“The vice president was very straight-forward, saying they had been really focusing on the dairy side because they know how much the economy revolves around the agricultural economy,” Servais said. “He told us this was very important to their administration to get this all ironed out in the next six months so that if they don’t get back into office, this has the teeth to be able to stand.”
    In addition to the discussion of the USMCA, talk centered around the manufacturing sector. Often times, grains and other commodities are exported with manufactured goods for shared freight.
    Servais was pleased to hear Pence note the importance of the country’s infrastructure of barges, highways and bridges for transporting commodities and goods to their markets.
    Pence also spoke on rules and regulations, along with tax burden, as barriers to agricultural success in the country.
    “We’re going to continue to work to streamline regulation and compliance,” Pence said. “There are two ways the government can tax you, in my opinion. One, they can take your money. Two, they can tell you how to spend your money. Through regulations, they can create costs on your enterprise that get in the way of opportunity.”
    Servais said he came away with the feeling that Pence and the president himself are invested in the future of agriculture and the direction the dairy industry is taking.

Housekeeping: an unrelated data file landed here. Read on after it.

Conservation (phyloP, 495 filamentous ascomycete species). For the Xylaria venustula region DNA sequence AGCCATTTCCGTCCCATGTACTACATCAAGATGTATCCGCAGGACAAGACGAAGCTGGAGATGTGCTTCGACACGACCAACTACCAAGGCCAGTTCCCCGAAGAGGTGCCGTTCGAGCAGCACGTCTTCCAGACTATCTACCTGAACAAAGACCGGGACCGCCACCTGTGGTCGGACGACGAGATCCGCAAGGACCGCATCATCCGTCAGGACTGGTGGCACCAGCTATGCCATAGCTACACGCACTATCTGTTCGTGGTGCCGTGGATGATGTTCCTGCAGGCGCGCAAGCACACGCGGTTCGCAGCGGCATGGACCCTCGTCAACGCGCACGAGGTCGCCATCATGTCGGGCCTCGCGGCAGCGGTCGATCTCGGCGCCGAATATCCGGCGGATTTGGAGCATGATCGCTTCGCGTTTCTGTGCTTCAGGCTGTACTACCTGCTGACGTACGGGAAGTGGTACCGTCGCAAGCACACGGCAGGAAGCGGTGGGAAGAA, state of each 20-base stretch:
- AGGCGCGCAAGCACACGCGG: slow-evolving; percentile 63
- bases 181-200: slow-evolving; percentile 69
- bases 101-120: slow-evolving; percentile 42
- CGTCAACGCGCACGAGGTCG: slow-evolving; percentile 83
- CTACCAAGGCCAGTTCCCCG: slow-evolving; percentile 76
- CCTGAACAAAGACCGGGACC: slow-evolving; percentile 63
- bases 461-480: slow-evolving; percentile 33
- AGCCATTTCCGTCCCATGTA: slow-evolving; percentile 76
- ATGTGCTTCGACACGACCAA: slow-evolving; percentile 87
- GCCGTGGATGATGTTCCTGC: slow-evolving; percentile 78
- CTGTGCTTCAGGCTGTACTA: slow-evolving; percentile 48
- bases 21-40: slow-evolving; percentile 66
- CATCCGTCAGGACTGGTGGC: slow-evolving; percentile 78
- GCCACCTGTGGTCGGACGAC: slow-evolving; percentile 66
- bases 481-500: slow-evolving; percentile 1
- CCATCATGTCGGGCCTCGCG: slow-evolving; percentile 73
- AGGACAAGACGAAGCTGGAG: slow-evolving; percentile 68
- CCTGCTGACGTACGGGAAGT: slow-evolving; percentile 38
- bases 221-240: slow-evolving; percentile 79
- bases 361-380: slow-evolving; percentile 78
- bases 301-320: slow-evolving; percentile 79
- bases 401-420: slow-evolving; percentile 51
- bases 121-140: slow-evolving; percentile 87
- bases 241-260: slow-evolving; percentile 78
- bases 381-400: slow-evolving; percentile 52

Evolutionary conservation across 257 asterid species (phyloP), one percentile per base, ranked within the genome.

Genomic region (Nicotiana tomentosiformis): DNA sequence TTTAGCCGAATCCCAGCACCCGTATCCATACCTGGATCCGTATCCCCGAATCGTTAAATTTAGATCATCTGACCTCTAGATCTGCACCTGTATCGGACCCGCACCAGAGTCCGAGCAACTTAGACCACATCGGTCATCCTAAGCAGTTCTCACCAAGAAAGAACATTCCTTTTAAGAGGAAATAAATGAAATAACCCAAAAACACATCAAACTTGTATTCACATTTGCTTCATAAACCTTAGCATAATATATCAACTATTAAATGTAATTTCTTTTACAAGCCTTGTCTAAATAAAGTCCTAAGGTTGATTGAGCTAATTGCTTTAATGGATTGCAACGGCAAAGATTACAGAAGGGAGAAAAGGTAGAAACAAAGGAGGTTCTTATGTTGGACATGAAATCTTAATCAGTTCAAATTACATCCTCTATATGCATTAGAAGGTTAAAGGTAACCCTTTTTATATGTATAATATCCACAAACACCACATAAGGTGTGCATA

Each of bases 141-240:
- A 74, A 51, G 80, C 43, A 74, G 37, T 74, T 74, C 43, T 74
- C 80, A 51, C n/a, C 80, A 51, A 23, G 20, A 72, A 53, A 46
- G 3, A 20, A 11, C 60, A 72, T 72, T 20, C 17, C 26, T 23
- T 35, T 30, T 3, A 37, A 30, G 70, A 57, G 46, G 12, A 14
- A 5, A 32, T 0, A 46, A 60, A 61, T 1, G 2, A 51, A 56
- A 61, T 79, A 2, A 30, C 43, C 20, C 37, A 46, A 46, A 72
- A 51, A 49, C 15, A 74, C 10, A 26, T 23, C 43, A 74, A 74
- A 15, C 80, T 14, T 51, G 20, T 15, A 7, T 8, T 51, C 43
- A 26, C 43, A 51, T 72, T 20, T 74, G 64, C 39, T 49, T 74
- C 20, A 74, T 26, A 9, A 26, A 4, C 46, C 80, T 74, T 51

“Afterward, (Pence) came around and spoke to each of us,” Servais said. “He emphasized the importance of the family farm. And, said that is why they paid out all of the (Coronavirus Food Assistance Program) dollars and provided for the (United States Department of Agriculture) product purchases. That was to try and keep the family farms, the ones that will continue for generations.”
    The Schallers were selected to host Pence after being suggested by businessman and politician Dan Kapanke, and were taken by surprise when the campaign contacted them.
    “I thought it was a prank call at first,” John Schaller said. “They were looking for a dairy farm somewhere in the area that could host the event. I agreed for them to put me on the list, and then didn’t think much more of it until someone from the vice president’s office called a few days later and asked to come visit our farm.”
    That evening, Schaller said he received a text message saying his farm had been selected, and the next day the Secret Service, staff members from the vice president’s office and the Trump campaign arrived at the farm and began the preparation work necessary for a visit from the country’s second-in-command.
    “Fortunately this past year, we built a new milking facility, so we had a nice office for them to use as their headquarters here on the farm,” Schaller said.
    Schaller said Friday morning the Secret Service arrived at about 5:30 to begin final security checks on the farm.
    “There was a ton of them here,” he said. “They dug with forks through all the cow feed; they used bomb-sniffing dogs to go through the cow beds after we scraped,” Schaller said. “They were very good. These guys were very professional, very polite and very good to work with.”
    For the Schallers, the honor of hosting the vice president on their farm is one they will never forget.
    “I found Vice President Pence to be a very nice man, very sincere, pleasant and transparent,” Schaller said. “He’s just a real genuine, good man.”